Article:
Weekend storm blankets Kingston, surrounding areas in snow, ice pellets

Click to play video: 'Weekend storm blankets Kingston in snow'
Weekend storm blankets Kingston in snow
It's the middle of spring and Kingstonians had thought sunshine and warm temperatures would be here. Instead, one of the winter's worst storms has hit Ontario as hopefully the season's last hurrah – Apr 15, 2018

It’s the middle of spring and Kingstonians had thought sunshine and warm temperatures would be here. Instead, Kingston resident Curtis Molson is shoveling snow off the ground.

“Not too fun,” he said. “We were expecting to have a campfire and a barbecue this weekend but we’re out shoveling now.”

This weekend’s ice storm in southern Ontario is a sharp detour from spring.

Molson was out since 7 a.m. in the morning shoveling snow in the city’s plazas. Since this weekend’s storm was a mix of ice and snow, it made it even harder for Molson to clear the ground. “It’s pure ice,” he said.  “It’s pretty hard, you have to chip it away before you have to shovel.”

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Kingston and the surrounding areas saw non-stop ice pellets since Saturday afternoon.

Bill Linnen, operations manager at Kingston Public Works, said, “The ice pellets that we received since yesterday have accumulated to the point where we [are] plowing the snow and ice pellets.”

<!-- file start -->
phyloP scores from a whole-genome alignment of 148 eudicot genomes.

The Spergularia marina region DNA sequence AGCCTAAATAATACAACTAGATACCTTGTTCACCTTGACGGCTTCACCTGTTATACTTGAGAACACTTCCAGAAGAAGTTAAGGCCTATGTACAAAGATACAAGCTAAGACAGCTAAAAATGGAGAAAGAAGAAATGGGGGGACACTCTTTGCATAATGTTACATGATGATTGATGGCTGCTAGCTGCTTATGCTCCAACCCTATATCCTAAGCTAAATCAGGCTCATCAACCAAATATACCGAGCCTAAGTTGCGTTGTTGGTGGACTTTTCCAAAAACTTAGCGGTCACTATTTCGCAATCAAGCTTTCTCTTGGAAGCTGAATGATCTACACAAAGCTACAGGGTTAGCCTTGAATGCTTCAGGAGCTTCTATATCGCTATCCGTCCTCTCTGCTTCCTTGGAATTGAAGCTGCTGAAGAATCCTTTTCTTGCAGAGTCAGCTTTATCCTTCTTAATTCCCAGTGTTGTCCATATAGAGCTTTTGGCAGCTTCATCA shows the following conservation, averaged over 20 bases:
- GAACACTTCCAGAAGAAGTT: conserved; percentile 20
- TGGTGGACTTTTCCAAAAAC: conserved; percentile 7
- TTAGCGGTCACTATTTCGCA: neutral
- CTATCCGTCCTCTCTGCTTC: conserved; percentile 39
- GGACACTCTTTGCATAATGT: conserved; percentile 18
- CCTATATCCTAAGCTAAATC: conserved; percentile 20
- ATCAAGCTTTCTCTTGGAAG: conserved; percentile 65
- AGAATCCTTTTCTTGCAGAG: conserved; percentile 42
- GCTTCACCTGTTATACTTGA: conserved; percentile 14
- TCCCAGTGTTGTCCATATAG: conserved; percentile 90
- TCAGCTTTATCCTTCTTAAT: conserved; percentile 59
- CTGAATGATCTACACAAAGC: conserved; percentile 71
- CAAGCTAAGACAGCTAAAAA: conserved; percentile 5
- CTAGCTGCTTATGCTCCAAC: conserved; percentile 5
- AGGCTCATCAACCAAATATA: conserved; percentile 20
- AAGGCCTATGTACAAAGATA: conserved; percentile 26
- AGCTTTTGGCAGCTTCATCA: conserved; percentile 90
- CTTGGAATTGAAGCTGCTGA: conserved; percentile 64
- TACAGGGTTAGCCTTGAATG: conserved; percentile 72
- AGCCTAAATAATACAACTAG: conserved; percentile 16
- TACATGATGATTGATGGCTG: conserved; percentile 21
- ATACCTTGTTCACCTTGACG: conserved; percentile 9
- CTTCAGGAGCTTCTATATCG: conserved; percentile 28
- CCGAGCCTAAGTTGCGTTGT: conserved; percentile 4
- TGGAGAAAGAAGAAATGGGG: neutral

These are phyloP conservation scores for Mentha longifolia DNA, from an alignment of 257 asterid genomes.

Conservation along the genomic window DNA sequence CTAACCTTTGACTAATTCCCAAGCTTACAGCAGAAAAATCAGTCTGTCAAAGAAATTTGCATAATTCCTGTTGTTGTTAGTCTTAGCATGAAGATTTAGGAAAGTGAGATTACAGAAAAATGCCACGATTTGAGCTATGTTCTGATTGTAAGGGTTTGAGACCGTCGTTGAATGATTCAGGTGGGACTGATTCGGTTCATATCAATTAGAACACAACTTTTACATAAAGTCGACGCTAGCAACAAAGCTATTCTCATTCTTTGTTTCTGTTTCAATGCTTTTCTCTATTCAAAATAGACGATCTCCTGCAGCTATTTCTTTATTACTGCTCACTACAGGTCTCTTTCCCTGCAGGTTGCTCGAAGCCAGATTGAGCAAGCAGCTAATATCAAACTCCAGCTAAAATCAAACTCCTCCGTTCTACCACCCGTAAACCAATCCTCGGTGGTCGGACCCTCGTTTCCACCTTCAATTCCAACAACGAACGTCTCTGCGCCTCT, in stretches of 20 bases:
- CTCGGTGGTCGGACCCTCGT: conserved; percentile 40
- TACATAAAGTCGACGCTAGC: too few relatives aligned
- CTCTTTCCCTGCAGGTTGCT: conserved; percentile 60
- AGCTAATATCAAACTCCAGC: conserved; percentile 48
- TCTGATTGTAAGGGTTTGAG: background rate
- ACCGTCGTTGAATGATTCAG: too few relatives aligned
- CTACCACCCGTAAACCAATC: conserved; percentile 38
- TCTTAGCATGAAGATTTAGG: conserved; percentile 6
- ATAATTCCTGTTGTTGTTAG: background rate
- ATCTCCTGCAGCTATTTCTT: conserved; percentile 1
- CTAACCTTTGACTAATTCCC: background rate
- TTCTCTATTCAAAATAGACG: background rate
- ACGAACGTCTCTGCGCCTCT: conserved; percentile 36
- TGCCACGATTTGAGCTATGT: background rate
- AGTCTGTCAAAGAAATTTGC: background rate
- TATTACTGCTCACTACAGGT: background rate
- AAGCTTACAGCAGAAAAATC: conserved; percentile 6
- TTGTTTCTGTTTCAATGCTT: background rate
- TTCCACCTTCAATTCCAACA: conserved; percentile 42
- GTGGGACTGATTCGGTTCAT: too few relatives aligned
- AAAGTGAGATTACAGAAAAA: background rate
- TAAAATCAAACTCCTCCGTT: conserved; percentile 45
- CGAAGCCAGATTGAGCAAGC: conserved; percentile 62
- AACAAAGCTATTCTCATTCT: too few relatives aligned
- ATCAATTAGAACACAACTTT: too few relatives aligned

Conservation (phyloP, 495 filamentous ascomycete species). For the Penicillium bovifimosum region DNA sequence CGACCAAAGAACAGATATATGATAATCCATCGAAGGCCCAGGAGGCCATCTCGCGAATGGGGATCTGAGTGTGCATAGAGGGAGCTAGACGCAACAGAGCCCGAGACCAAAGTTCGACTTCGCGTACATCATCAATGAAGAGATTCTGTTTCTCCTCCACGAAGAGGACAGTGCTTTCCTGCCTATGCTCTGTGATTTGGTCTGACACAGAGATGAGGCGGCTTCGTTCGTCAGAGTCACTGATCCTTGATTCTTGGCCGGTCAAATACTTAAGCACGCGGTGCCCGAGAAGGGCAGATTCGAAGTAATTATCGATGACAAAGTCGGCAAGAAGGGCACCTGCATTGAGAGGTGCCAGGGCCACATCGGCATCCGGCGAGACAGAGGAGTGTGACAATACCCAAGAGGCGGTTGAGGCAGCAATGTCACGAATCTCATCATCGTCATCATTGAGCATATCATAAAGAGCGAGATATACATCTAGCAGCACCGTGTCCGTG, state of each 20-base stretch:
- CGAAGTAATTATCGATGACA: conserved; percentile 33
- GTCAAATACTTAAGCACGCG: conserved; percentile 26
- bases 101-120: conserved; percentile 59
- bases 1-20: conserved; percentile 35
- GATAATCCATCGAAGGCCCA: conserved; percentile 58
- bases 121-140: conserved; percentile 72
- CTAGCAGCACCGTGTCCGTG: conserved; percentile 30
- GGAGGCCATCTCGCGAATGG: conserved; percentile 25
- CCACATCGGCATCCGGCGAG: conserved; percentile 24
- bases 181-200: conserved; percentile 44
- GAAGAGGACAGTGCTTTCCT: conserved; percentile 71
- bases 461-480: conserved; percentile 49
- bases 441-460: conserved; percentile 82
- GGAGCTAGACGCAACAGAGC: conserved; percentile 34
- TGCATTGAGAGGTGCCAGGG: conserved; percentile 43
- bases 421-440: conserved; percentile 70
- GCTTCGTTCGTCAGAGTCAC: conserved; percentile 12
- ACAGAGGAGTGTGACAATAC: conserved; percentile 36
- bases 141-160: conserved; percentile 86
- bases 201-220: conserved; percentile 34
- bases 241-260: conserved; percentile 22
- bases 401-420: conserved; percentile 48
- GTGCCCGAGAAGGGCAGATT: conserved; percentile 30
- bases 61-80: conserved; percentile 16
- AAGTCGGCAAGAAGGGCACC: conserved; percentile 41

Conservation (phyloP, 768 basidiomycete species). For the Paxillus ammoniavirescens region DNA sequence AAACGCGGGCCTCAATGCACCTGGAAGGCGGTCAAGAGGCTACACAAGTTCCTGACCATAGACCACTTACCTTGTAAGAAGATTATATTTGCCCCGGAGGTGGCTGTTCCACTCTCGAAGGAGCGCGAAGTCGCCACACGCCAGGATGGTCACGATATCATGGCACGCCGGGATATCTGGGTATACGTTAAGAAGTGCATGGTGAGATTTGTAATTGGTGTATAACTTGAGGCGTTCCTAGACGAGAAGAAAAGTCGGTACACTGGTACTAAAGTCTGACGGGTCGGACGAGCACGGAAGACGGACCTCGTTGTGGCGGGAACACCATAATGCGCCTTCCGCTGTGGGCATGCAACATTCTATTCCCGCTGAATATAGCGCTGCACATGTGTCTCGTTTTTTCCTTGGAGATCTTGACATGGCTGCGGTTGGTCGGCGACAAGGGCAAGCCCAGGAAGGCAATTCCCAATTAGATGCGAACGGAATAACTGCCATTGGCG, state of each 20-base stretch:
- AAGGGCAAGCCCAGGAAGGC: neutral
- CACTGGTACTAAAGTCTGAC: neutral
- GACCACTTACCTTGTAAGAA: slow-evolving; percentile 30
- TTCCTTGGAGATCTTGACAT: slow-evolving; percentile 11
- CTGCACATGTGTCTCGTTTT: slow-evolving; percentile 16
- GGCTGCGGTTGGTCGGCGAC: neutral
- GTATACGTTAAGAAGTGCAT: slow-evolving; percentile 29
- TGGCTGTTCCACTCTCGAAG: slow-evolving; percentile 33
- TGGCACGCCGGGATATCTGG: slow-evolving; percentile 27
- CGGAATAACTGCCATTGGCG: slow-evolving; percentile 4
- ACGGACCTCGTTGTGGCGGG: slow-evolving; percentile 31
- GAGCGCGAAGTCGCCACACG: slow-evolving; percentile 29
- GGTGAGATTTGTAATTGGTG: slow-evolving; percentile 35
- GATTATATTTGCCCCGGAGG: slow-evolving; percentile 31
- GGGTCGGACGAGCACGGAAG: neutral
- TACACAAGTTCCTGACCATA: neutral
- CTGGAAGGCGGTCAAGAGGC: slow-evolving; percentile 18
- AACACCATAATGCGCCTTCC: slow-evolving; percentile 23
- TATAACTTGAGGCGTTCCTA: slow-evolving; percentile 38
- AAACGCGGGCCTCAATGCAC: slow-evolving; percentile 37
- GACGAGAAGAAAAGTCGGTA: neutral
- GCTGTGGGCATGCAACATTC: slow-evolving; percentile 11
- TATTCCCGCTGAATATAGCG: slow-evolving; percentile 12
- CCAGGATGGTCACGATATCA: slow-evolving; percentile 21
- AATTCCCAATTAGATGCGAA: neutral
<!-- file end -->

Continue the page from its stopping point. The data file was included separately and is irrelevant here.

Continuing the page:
The city also says the mix of snow and ice actually helped them clear the snow much faster than if it were just ice on the ground. “It isn’t as bad as we were expecting,” Linnen said.

However there were still a lot of weather-related disruptions. Flights into and out of Kingston Norman Rogers Airport were cancelled. City transit was delayed and the Cataraqui Centre was also closed.

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Utilities Kingston tells CKWS that there haven’t been any reports of major power outages or water outages, despite winds gusts of up to 70 km/h.

As the weather starts to settle down, the city’s clean-up efforts will ramp up. “We’ll be out cleaning up roads, plowing and making sure the water that accumulates on the street is getting to its basins,” Linnen said.

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